Why the terrible two’s should be one of the 7 deadly sins!

I have obviously heard of the terrible two’s but until now, I never experienced them before. tantrumMy oldest daughter Lily is nine. She was a good baby and has been a pretty darn good kid. She had a few questionable behavior moments in her three’s but nothing major. My second one Luna is almost two and a half and holy cow…she is OWNING the terrible two’s like she is the one who invented them.

Seriously. This kid is soooooo adorable, FUNNY, sweet and loving…then BAM, it’s like that old TV show the Incredible Hulk…”Don’t make me mad, you wouldn’t like me when I’m mad!” lol I have never seen anything like it. I made the mistake of saying to my husband that she was like a “baby beast” and she overheard me say it and now when I call her Mommy’s beautiful baby, she says, “Oh no Mommy, I baby beast!” Ugh. I suck. I definitely will not be winning parent of the year for that one! 🙁

I wanted to write about this because I thought if you all had been through the terrible two’s, you could offer some advice on how you dealt with it. I mean, she will full on scream at the top of her lungs, close her fists together and straighten her entire body with the maddest face I have ever seen. Sometimes she even ends up on the floor at the end of her tantrums too. Then all of a sudden she is back to her sweet loveable self. I am telling you…Incredible Hulk. I look at my husband sometimes like…what just happened? Is this our kid? Thank you GOD for giving her to us but thank you also for making wine!

Soooo this is where you come in. Got advice? Share it below and help me AND others Survive Mommy too! lol Thanks!!!

XO Surviving Mommy

tantrum sweet

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  • Terri Kellum Chase says:

    My advice – this too shall pass!

  • Michele says:

    It’s just a phase and this two (pun intended) shall pass. My kids are 24 & 21, and yes I still remember the terrible two’s. Both of mine were different though. It was harder with my daughter because we were so much alike. Easier with my son because he was “just a boy”. I didn’t have issues with it when I was at home because it was a controlled environment but if I was out somewhere and she had one of her moments it was embarrassing because people look at you like “can’t you control your child!” Those were obviously the ones who never had children. The terrible two’s is just a time of trial and error. You have to be disciplined and consistent with how you handle those times. Anyone who has had children know! Also every situation is different. I say be patient and deal with each situation Discipline, consistancy, and patience will get you through this and before you know it, it will have passed and you will be moving forward towards the next adventure your child takes you on. Hang in there!

  • April says:

    Ignore the tantrum, but be consistent with discipline. When my daughter does this I will make her stay in her room until she calms down.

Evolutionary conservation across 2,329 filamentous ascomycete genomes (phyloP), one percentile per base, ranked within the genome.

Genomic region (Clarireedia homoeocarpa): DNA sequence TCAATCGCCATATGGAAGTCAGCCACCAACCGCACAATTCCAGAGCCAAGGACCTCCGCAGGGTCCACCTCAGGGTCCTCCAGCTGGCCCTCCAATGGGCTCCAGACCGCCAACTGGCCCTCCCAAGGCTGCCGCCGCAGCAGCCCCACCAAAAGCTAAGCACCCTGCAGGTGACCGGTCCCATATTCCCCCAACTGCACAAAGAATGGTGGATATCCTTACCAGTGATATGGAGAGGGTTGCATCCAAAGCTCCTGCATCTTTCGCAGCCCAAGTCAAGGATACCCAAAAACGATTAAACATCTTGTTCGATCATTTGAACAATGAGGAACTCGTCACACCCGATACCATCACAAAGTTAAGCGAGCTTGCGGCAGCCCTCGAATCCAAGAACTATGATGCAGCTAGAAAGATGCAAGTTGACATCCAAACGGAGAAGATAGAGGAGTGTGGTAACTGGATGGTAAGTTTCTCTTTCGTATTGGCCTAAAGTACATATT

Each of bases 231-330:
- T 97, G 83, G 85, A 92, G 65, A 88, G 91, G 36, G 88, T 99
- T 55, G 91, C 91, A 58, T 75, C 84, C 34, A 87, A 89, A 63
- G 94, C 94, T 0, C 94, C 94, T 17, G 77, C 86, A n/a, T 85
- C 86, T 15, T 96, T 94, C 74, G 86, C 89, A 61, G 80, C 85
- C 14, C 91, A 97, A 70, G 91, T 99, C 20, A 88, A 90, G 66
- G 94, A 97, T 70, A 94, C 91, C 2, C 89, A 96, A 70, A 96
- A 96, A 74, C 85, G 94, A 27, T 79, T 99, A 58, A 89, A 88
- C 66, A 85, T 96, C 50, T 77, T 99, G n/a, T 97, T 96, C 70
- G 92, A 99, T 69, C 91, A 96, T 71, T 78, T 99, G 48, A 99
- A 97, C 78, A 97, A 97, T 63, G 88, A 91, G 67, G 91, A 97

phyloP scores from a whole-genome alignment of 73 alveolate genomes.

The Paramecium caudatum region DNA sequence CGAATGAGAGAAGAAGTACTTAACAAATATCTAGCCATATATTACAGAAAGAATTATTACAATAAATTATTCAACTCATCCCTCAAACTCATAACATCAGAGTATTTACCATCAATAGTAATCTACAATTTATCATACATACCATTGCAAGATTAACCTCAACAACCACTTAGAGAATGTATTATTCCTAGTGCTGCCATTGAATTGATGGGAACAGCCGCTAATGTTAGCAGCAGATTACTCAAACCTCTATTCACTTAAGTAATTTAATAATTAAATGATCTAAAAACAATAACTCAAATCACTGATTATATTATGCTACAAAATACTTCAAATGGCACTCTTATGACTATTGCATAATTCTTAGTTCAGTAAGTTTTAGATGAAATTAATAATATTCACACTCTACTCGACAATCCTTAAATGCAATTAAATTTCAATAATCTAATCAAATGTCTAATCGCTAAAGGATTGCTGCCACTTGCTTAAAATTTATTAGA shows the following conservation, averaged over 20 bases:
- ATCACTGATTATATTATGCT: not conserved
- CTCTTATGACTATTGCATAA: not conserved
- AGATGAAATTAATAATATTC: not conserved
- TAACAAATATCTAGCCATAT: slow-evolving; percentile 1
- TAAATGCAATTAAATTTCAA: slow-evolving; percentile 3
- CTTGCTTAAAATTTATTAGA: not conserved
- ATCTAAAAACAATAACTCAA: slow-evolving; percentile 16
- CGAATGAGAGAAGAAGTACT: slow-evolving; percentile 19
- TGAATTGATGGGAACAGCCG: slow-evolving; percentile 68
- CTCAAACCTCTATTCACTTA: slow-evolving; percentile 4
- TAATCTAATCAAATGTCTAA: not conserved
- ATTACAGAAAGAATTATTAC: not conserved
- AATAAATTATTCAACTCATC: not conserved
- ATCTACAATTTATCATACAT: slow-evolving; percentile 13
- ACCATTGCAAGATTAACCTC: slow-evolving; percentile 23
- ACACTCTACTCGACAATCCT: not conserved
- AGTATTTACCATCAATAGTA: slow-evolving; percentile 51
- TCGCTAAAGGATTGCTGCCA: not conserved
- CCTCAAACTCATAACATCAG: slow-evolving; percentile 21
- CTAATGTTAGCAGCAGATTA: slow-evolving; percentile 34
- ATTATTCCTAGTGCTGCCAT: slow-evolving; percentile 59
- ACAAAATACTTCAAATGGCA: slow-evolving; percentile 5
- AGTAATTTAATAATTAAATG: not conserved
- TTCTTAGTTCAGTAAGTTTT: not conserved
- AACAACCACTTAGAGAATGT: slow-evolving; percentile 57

• Kim says:

    My son just turned 2 and has been in the terrible two phase for some time now. Just yesterday we were going into Wal-mart and he wanted to bring his little football and I told him no, that they would think we stole it and he had to leave it in the car. As soon as we got out he tries to escape my hand and throw his self on the ground! So embarassing. And then a few minutes later he was fine. I call him my sweet and sour kid. Just like the commercial, first he is sour and then he is sweet. lol. I am a single mom and some days, when he is really bad I just have to ignore him and just leave him alone. It usually works. Then once he has calmed down I sit him down and talk to him about it.And let him know that, that behavior is unacceptable. And sometimes I have to put him in time out when he is really bad. Then he is fine again. It’s tough but I just keep telling myself, this too shall pass! Good luck! 🙂

  • Allison Birdsong says:

    My twins are almost 3 and their tantrums are epic. We just try to remember how strong their emotions are and how little control they have over their impulses due to their underdeveloped frontal lobe. When a toddler is tantruming it truly isn’t because they are manipulative, naughty or bad. They just feel things BIG. We let them have their tantrum, stay close by, offer support, and comfort them when it’s over. It is hard, but I find that wanting to shut down a tantrum is really my issue. Children need to be allowed to experience the full range of their emotions or they will lack proper coping skills as they grow older. When they are calm we talk to them, encourage them to talk to us, and talk about other ways we can handle our anger and upset that are most appropriate. Oftentimes, my children will come to me mid tantrum and want my comfort even while they are still mid-tantrum. They know that daddy and mommy are a safe space.

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